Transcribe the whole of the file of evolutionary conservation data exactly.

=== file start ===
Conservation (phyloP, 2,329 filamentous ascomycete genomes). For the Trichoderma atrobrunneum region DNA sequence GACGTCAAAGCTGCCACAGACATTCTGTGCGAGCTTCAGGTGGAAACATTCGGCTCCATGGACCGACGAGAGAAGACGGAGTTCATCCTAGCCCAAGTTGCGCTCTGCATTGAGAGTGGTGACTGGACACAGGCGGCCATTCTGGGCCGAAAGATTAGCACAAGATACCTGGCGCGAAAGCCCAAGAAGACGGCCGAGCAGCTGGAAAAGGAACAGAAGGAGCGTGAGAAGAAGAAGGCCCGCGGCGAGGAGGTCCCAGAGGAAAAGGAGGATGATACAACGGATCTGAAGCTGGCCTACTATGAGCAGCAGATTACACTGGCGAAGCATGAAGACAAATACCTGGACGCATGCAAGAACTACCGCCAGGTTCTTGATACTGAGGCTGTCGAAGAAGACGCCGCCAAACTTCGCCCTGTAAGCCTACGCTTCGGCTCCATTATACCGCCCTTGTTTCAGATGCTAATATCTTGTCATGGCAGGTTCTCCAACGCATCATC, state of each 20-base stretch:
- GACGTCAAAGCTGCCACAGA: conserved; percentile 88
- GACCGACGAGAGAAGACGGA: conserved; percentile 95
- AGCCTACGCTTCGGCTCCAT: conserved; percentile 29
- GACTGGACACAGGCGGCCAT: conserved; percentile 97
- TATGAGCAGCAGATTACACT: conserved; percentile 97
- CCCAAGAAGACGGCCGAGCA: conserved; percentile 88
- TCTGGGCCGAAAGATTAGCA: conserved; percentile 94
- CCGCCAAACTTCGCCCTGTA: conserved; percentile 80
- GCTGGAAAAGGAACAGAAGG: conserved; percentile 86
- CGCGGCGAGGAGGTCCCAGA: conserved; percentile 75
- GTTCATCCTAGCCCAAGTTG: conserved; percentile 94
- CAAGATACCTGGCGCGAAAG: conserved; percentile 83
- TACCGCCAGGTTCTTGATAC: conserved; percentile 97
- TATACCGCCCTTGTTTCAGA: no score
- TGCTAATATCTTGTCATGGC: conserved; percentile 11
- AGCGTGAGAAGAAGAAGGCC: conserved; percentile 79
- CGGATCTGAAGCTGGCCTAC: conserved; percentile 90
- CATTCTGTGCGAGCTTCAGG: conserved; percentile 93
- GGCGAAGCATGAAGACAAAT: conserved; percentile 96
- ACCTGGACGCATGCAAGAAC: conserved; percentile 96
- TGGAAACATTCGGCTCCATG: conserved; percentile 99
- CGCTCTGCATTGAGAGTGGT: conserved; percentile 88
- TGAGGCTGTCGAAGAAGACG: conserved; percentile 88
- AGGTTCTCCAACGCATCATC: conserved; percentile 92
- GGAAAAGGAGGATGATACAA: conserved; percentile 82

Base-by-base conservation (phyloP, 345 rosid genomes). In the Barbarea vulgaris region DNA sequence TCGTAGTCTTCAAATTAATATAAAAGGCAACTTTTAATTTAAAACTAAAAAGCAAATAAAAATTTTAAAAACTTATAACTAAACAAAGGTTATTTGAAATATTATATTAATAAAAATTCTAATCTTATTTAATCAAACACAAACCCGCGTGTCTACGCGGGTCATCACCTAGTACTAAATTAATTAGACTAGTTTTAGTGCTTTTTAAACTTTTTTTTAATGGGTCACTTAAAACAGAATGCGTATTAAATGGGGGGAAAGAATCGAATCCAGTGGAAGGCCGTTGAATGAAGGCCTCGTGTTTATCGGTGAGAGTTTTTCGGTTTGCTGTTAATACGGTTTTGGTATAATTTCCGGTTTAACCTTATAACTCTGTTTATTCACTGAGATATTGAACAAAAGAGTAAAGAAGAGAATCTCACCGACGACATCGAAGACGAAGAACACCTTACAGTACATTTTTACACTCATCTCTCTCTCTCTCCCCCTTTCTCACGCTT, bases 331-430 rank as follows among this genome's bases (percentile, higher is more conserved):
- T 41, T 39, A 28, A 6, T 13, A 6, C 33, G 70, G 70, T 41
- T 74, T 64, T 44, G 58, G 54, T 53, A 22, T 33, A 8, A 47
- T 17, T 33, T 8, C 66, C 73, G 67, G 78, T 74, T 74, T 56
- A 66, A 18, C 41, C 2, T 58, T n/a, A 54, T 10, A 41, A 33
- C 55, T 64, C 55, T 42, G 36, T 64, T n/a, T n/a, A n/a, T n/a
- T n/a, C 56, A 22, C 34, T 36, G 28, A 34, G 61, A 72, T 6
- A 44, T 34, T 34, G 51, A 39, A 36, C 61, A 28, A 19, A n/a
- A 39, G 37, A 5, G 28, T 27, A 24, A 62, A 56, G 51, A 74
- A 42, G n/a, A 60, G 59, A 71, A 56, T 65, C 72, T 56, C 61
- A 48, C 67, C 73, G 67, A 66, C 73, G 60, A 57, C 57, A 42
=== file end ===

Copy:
Conservation (phyloP, 2,329 filamentous ascomycete genomes). For the Trichoderma atrobrunneum region DNA sequence GACGTCAAAGCTGCCACAGACATTCTGTGCGAGCTTCAGGTGGAAACATTCGGCTCCATGGACCGACGAGAGAAGACGGAGTTCATCCTAGCCCAAGTTGCGCTCTGCATTGAGAGTGGTGACTGGACACAGGCGGCCATTCTGGGCCGAAAGATTAGCACAAGATACCTGGCGCGAAAGCCCAAGAAGACGGCCGAGCAGCTGGAAAAGGAACAGAAGGAGCGTGAGAAGAAGAAGGCCCGCGGCGAGGAGGTCCCAGAGGAAAAGGAGGATGATACAACGGATCTGAAGCTGGCCTACTATGAGCAGCAGATTACACTGGCGAAGCATGAAGACAAATACCTGGACGCATGCAAGAACTACCGCCAGGTTCTTGATACTGAGGCTGTCGAAGAAGACGCCGCCAAACTTCGCCCTGTAAGCCTACGCTTCGGCTCCATTATACCGCCCTTGTTTCAGATGCTAATATCTTGTCATGGCAGGTTCTCCAACGCATCATC, state of each 20-base stretch:
- GACGTCAAAGCTGCCACAGA: conserved; percentile 88
- GACCGACGAGAGAAGACGGA: conserved; percentile 95
- AGCCTACGCTTCGGCTCCAT: conserved; percentile 29
- GACTGGACACAGGCGGCCAT: conserved; percentile 97
- TATGAGCAGCAGATTACACT: conserved; percentile 97
- CCCAAGAAGACGGCCGAGCA: conserved; percentile 88
- TCTGGGCCGAAAGATTAGCA: conserved; percentile 94
- CCGCCAAACTTCGCCCTGTA: conserved; percentile 80
- GCTGGAAAAGGAACAGAAGG: conserved; percentile 86
- CGCGGCGAGGAGGTCCCAGA: conserved; percentile 75
- GTTCATCCTAGCCCAAGTTG: conserved; percentile 94
- CAAGATACCTGGCGCGAAAG: conserved; percentile 83
- TACCGCCAGGTTCTTGATAC: conserved; percentile 97
- TATACCGCCCTTGTTTCAGA: no score
- TGCTAATATCTTGTCATGGC: conserved; percentile 11
- AGCGTGAGAAGAAGAAGGCC: conserved; percentile 79
- CGGATCTGAAGCTGGCCTAC: conserved; percentile 90
- CATTCTGTGCGAGCTTCAGG: conserved; percentile 93
- GGCGAAGCATGAAGACAAAT: conserved; percentile 96
- ACCTGGACGCATGCAAGAAC: conserved; percentile 96
- TGGAAACATTCGGCTCCATG: conserved; percentile 99
- CGCTCTGCATTGAGAGTGGT: conserved; percentile 88
- TGAGGCTGTCGAAGAAGACG: conserved; percentile 88
- AGGTTCTCCAACGCATCATC: conserved; percentile 92
- GGAAAAGGAGGATGATACAA: conserved; percentile 82

Base-by-base conservation (phyloP, 345 rosid genomes). In the Barbarea vulgaris region DNA sequence TCGTAGTCTTCAAATTAATATAAAAGGCAACTTTTAATTTAAAACTAAAAAGCAAATAAAAATTTTAAAAACTTATAACTAAACAAAGGTTATTTGAAATATTATATTAATAAAAATTCTAATCTTATTTAATCAAACACAAACCCGCGTGTCTACGCGGGTCATCACCTAGTACTAAATTAATTAGACTAGTTTTAGTGCTTTTTAAACTTTTTTTTAATGGGTCACTTAAAACAGAATGCGTATTAAATGGGGGGAAAGAATCGAATCCAGTGGAAGGCCGTTGAATGAAGGCCTCGTGTTTATCGGTGAGAGTTTTTCGGTTTGCTGTTAATACGGTTTTGGTATAATTTCCGGTTTAACCTTATAACTCTGTTTATTCACTGAGATATTGAACAAAAGAGTAAAGAAGAGAATCTCACCGACGACATCGAAGACGAAGAACACCTTACAGTACATTTTTACACTCATCTCTCTCTCTCTCCCCCTTTCTCACGCTT, bases 331-430 rank as follows among this genome's bases (percentile, higher is more conserved):
- T 41, T 39, A 28, A 6, T 13, A 6, C 33, G 70, G 70, T 41
- T 74, T 64, T 44, G 58, G 54, T 53, A 22, T 33, A 8, A 47
- T 17, T 33, T 8, C 66, C 73, G 67, G 78, T 74, T 74, T 56
- A 66, A 18, C 41, C 2, T 58, T n/a, A 54, T 10, A 41, A 33
- C 55, T 64, C 55, T 42, G 36, T 64, T n/a, T n/a, A n/a, T n/a
- T n/a, C 56, A 22, C 34, T 36, G 28, A 34, G 61, A 72, T 6
- A 44, T 34, T 34, G 51, A 39, A 36, C 61, A 28, A 19, A n/a
- A 39, G 37, A 5, G 28, T 27, A 24, A 62, A 56, G 51, A 74
- A 42, G n/a, A 60, G 59, A 71, A 56, T 65, C 72, T 56, C 61
- A 48, C 67, C 73, G 67, A 66, C 73, G 60, A 57, C 57, A 42